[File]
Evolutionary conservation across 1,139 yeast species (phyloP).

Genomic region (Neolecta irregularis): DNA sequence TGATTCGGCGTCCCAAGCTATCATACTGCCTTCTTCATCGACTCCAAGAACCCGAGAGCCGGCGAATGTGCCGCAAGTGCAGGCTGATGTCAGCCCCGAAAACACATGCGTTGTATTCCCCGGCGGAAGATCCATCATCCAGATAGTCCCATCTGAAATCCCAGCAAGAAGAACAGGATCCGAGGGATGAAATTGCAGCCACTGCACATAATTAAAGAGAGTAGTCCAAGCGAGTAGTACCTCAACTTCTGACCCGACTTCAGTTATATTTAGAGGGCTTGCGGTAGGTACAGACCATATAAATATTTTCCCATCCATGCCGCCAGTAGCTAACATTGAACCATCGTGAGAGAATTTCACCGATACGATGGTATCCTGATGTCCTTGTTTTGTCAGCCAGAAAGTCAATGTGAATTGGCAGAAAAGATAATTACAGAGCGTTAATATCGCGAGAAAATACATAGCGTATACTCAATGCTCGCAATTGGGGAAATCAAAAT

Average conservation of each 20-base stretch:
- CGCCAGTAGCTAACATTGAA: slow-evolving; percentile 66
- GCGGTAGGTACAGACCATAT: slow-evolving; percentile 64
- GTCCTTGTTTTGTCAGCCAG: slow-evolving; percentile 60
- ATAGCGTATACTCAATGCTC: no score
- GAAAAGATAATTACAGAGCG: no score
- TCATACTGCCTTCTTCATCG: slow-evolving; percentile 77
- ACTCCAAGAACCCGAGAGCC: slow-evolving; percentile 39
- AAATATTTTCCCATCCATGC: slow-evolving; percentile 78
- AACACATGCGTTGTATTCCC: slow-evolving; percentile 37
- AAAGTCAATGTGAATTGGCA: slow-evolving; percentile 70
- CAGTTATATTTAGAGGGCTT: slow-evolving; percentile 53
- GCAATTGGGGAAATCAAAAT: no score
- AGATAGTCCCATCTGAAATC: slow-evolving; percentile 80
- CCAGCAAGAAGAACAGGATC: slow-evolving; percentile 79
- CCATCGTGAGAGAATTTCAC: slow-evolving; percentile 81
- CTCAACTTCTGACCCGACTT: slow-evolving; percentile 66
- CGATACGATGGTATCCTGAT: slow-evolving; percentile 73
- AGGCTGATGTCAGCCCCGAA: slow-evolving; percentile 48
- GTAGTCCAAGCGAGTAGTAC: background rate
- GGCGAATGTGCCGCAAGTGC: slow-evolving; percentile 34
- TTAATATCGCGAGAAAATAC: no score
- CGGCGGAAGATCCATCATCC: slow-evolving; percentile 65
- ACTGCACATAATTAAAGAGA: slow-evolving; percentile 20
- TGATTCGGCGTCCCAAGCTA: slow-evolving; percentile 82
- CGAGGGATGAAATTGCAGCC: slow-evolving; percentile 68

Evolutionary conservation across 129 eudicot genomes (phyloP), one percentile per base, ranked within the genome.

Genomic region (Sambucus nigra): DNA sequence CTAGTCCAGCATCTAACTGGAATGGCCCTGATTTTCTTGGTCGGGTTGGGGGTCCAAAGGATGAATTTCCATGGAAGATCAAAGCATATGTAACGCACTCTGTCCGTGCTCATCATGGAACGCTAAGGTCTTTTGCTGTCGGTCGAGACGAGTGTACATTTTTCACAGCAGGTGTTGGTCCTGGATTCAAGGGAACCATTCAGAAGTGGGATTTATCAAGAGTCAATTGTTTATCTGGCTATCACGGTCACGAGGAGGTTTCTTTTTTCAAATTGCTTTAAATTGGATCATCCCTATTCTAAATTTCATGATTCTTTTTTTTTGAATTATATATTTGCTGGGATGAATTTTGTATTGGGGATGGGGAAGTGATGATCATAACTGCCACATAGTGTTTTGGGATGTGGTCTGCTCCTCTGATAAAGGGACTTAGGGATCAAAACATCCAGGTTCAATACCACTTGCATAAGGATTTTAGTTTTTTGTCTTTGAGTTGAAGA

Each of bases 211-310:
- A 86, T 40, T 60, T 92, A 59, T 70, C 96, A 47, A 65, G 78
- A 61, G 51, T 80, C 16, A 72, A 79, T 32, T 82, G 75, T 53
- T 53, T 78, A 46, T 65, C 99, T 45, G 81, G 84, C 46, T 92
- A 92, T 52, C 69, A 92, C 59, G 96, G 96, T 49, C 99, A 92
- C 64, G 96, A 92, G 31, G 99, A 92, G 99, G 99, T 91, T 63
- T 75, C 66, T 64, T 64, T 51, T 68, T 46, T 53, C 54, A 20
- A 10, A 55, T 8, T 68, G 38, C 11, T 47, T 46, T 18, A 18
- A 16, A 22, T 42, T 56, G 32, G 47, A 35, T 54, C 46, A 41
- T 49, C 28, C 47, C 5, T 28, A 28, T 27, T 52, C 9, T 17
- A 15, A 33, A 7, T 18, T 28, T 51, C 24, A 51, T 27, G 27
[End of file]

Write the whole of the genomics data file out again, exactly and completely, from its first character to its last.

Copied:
Evolutionary conservation across 1,139 yeast species (phyloP).

Genomic region (Neolecta irregularis): DNA sequence TGATTCGGCGTCCCAAGCTATCATACTGCCTTCTTCATCGACTCCAAGAACCCGAGAGCCGGCGAATGTGCCGCAAGTGCAGGCTGATGTCAGCCCCGAAAACACATGCGTTGTATTCCCCGGCGGAAGATCCATCATCCAGATAGTCCCATCTGAAATCCCAGCAAGAAGAACAGGATCCGAGGGATGAAATTGCAGCCACTGCACATAATTAAAGAGAGTAGTCCAAGCGAGTAGTACCTCAACTTCTGACCCGACTTCAGTTATATTTAGAGGGCTTGCGGTAGGTACAGACCATATAAATATTTTCCCATCCATGCCGCCAGTAGCTAACATTGAACCATCGTGAGAGAATTTCACCGATACGATGGTATCCTGATGTCCTTGTTTTGTCAGCCAGAAAGTCAATGTGAATTGGCAGAAAAGATAATTACAGAGCGTTAATATCGCGAGAAAATACATAGCGTATACTCAATGCTCGCAATTGGGGAAATCAAAAT

Average conservation of each 20-base stretch:
- CGCCAGTAGCTAACATTGAA: slow-evolving; percentile 66
- GCGGTAGGTACAGACCATAT: slow-evolving; percentile 64
- GTCCTTGTTTTGTCAGCCAG: slow-evolving; percentile 60
- ATAGCGTATACTCAATGCTC: no score
- GAAAAGATAATTACAGAGCG: no score
- TCATACTGCCTTCTTCATCG: slow-evolving; percentile 77
- ACTCCAAGAACCCGAGAGCC: slow-evolving; percentile 39
- AAATATTTTCCCATCCATGC: slow-evolving; percentile 78
- AACACATGCGTTGTATTCCC: slow-evolving; percentile 37
- AAAGTCAATGTGAATTGGCA: slow-evolving; percentile 70
- CAGTTATATTTAGAGGGCTT: slow-evolving; percentile 53
- GCAATTGGGGAAATCAAAAT: no score
- AGATAGTCCCATCTGAAATC: slow-evolving; percentile 80
- CCAGCAAGAAGAACAGGATC: slow-evolving; percentile 79
- CCATCGTGAGAGAATTTCAC: slow-evolving; percentile 81
- CTCAACTTCTGACCCGACTT: slow-evolving; percentile 66
- CGATACGATGGTATCCTGAT: slow-evolving; percentile 73
- AGGCTGATGTCAGCCCCGAA: slow-evolving; percentile 48
- GTAGTCCAAGCGAGTAGTAC: background rate
- GGCGAATGTGCCGCAAGTGC: slow-evolving; percentile 34
- TTAATATCGCGAGAAAATAC: no score
- CGGCGGAAGATCCATCATCC: slow-evolving; percentile 65
- ACTGCACATAATTAAAGAGA: slow-evolving; percentile 20
- TGATTCGGCGTCCCAAGCTA: slow-evolving; percentile 82
- CGAGGGATGAAATTGCAGCC: slow-evolving; percentile 68

Evolutionary conservation across 129 eudicot genomes (phyloP), one percentile per base, ranked within the genome.

Genomic region (Sambucus nigra): DNA sequence CTAGTCCAGCATCTAACTGGAATGGCCCTGATTTTCTTGGTCGGGTTGGGGGTCCAAAGGATGAATTTCCATGGAAGATCAAAGCATATGTAACGCACTCTGTCCGTGCTCATCATGGAACGCTAAGGTCTTTTGCTGTCGGTCGAGACGAGTGTACATTTTTCACAGCAGGTGTTGGTCCTGGATTCAAGGGAACCATTCAGAAGTGGGATTTATCAAGAGTCAATTGTTTATCTGGCTATCACGGTCACGAGGAGGTTTCTTTTTTCAAATTGCTTTAAATTGGATCATCCCTATTCTAAATTTCATGATTCTTTTTTTTTGAATTATATATTTGCTGGGATGAATTTTGTATTGGGGATGGGGAAGTGATGATCATAACTGCCACATAGTGTTTTGGGATGTGGTCTGCTCCTCTGATAAAGGGACTTAGGGATCAAAACATCCAGGTTCAATACCACTTGCATAAGGATTTTAGTTTTTTGTCTTTGAGTTGAAGA

Each of bases 211-310:
- A 86, T 40, T 60, T 92, A 59, T 70, C 96, A 47, A 65, G 78
- A 61, G 51, T 80, C 16, A 72, A 79, T 32, T 82, G 75, T 53
- T 53, T 78, A 46, T 65, C 99, T 45, G 81, G 84, C 46, T 92
- A 92, T 52, C 69, A 92, C 59, G 96, G 96, T 49, C 99, A 92
- C 64, G 96, A 92, G 31, G 99, A 92, G 99, G 99, T 91, T 63
- T 75, C 66, T 64, T 64, T 51, T 68, T 46, T 53, C 54, A 20
- A 10, A 55, T 8, T 68, G 38, C 11, T 47, T 46, T 18, A 18
- A 16, A 22, T 42, T 56, G 32, G 47, A 35, T 54, C 46, A 41
- T 49, C 28, C 47, C 5, T 28, A 28, T 27, T 52, C 9, T 17
- A 15, A 33, A 7, T 18, T 28, T 51, C 24, A 51, T 27, G 27